On a systems scale, this trinity never achieves mutual parity. Economy nests within society nests within planet. We have a three-fold system. These systems have opposite trends in urgency and importance. Money trumps urgency, planet trumps importance, and people are somewhere in the middle. Unfortunately, as any entrepreneur will tell you, sometimes urgency trumps importance. Global warming and Bill McKibben’s $20 trillion question beautifully illustrates this example: even in the face of extinction, we still address economic concerns first.

Just as the proponents of affirmative action posit that we won’t end racism by treating all individuals “equally,” [due to inherited inequality], triple-bottom-line can only work on the net level when profit serves the people that serve the planet. In such systems, money must hold the most subordinate position if regeneration is to be possible.

Another reason for this is that, when people speak of positive social and environmental impact, they’re talking in terms of generating any yields, not net terms. As you might learn in business 101, revenues don’t necessarily result in profits. In other words, Tom’s Shoes never “balances the books” of their social impact. On a net scale, even though they are “giving back,” their social impact has a negative value [when we consider their webs of distribution, manufacture, marketing, and supply]. On a net scale, riding public transportation still has a negative impact on the environment, even though it’s constantly branded as “saving the planet.” So if we’re going to get serious about using this framework, we need to significantly raise the bar on what is “sustainable,” to encompass not just the system we’re working on, but the larger place and community that we’re nested within.

Is money a form of capital?

Not really. Although lean economist David Fleming doesn’t use exactly these words, he points out that money, unlike capital, is representational. In other words, to consider it capital would be double-counting. Money is layered on top of things of inherent value [land, culture, et cetera]; it’s basically an accounting system, not a store of value. Thinking of money as capital can be a convinient mental shortcut, but leads to the incorrect assumtion that money is value.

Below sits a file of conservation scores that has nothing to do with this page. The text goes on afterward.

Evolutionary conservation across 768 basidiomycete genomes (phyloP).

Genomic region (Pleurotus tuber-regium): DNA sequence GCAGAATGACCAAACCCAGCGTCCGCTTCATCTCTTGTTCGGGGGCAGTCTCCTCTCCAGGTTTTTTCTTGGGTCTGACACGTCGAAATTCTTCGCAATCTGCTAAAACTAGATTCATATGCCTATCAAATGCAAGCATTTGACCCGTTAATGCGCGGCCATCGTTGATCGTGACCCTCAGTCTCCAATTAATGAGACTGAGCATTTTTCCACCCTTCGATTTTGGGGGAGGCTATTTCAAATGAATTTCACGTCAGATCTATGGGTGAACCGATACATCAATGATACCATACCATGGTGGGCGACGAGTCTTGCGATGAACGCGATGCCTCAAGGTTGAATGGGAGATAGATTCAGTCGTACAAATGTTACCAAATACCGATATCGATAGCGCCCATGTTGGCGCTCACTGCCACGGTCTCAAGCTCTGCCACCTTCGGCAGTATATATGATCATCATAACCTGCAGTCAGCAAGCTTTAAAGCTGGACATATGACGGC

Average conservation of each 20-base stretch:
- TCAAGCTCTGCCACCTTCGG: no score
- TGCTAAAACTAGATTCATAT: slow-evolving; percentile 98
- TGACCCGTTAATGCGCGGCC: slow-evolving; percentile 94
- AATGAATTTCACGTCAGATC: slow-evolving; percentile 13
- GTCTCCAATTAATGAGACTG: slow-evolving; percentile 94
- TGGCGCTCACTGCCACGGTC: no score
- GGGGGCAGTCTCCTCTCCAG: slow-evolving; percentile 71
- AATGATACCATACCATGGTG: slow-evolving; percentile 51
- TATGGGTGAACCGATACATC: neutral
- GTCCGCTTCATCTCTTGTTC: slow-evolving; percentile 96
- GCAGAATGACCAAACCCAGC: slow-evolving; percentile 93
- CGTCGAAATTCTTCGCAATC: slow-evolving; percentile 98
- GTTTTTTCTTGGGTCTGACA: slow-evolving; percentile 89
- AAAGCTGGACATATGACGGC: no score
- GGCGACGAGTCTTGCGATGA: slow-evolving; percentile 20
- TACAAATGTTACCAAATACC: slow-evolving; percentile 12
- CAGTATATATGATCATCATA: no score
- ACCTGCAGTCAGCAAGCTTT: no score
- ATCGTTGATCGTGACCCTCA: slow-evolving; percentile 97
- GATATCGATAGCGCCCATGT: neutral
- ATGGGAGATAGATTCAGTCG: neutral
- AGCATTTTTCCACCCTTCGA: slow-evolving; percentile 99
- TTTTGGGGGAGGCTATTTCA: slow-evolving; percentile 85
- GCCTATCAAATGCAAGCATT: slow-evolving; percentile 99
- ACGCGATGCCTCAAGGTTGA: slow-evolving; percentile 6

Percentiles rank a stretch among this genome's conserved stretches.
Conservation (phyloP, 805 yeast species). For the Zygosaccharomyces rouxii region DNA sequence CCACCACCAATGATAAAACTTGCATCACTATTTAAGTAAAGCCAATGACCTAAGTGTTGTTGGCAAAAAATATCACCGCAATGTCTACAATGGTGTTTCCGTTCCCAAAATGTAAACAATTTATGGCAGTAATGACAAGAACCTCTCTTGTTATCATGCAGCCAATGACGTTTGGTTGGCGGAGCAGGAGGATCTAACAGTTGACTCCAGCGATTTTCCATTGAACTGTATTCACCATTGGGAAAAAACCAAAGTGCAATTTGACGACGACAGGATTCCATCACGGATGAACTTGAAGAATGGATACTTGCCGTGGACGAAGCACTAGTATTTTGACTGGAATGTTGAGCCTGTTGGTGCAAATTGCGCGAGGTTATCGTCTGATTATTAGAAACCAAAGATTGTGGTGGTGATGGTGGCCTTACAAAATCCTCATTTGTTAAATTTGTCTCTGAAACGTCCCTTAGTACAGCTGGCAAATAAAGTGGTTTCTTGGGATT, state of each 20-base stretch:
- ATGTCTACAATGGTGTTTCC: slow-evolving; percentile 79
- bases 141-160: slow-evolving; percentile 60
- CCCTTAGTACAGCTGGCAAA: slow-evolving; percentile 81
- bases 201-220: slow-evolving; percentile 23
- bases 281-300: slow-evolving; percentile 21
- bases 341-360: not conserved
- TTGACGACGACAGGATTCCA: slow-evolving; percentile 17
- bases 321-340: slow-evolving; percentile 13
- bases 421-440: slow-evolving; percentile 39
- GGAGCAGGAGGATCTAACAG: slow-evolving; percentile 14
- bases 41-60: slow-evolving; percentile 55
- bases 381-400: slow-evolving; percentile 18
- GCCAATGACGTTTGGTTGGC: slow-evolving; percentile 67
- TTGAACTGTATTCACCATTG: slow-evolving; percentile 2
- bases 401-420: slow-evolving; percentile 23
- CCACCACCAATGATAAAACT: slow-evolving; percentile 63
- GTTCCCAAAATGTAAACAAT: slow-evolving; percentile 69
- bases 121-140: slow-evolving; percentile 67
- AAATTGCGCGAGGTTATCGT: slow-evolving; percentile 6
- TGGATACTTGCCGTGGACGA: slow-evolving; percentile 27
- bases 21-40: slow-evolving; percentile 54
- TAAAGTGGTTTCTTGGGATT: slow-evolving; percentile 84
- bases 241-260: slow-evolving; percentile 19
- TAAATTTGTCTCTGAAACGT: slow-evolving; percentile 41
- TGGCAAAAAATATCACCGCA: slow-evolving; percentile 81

Is there such thing as idling money?

Not so much. The money sitting in your bank account determines how much lending it can do to businesses. If you bank locally, this means more financing for local projects [often a good thing]. If you bank with one of the big guys, your money is funding things like gold extraction on indigeneous-inhabited jungle in central America, or arctic drilling for oil. And it’s not a though there’s a one:one ratio; banks can massively leverage their deposits, often 30:1. So if you have $100,000 in a savings account, that could mean you’re enabling up to $3 million in new debt.

Stocks and bonds are the same way—money enables the operation of of the corresponding municipalities, governments, or corporations.

And even if you just have the money sitting in a vault in your basement, that’s still money that’s part of a global extractive system of exploitation and violence, proped up by a belief that that money has utility.

But isn’t my money different than other money?

Unlike material things, money doesn’t exist in time and place. All of this treating-money-literally is a bit of an illusion. Concepts like the Quantum Money [outlined in Charles Eisenstein’s “Sacred Economics”] have the nuance to point out that money is actually fluid and ephemeral. Although dollar bills give us the notion that two dollars are distinct, they aren’t, as they’re just an abstract concept. Money is the epitome of a commodity; so uniform, from dollar to dollar, as to be ubiquitous and indistinguishable.

Should we try to minimize our interactions with money?

That would be the vegan or Zen approach, which isn’t objectionable, but is only practical for hermits and martyrs with spiritual or political aims. To change the system, we must interact with, and therefore, in some ways, be part of it.

But is money really that powerful?

Absolutely! The casual attitude in Silicon Valley surrounding wealth belies its extreme power. Money is destroying the world, and yet, it can also help to sew the seeds for a new era.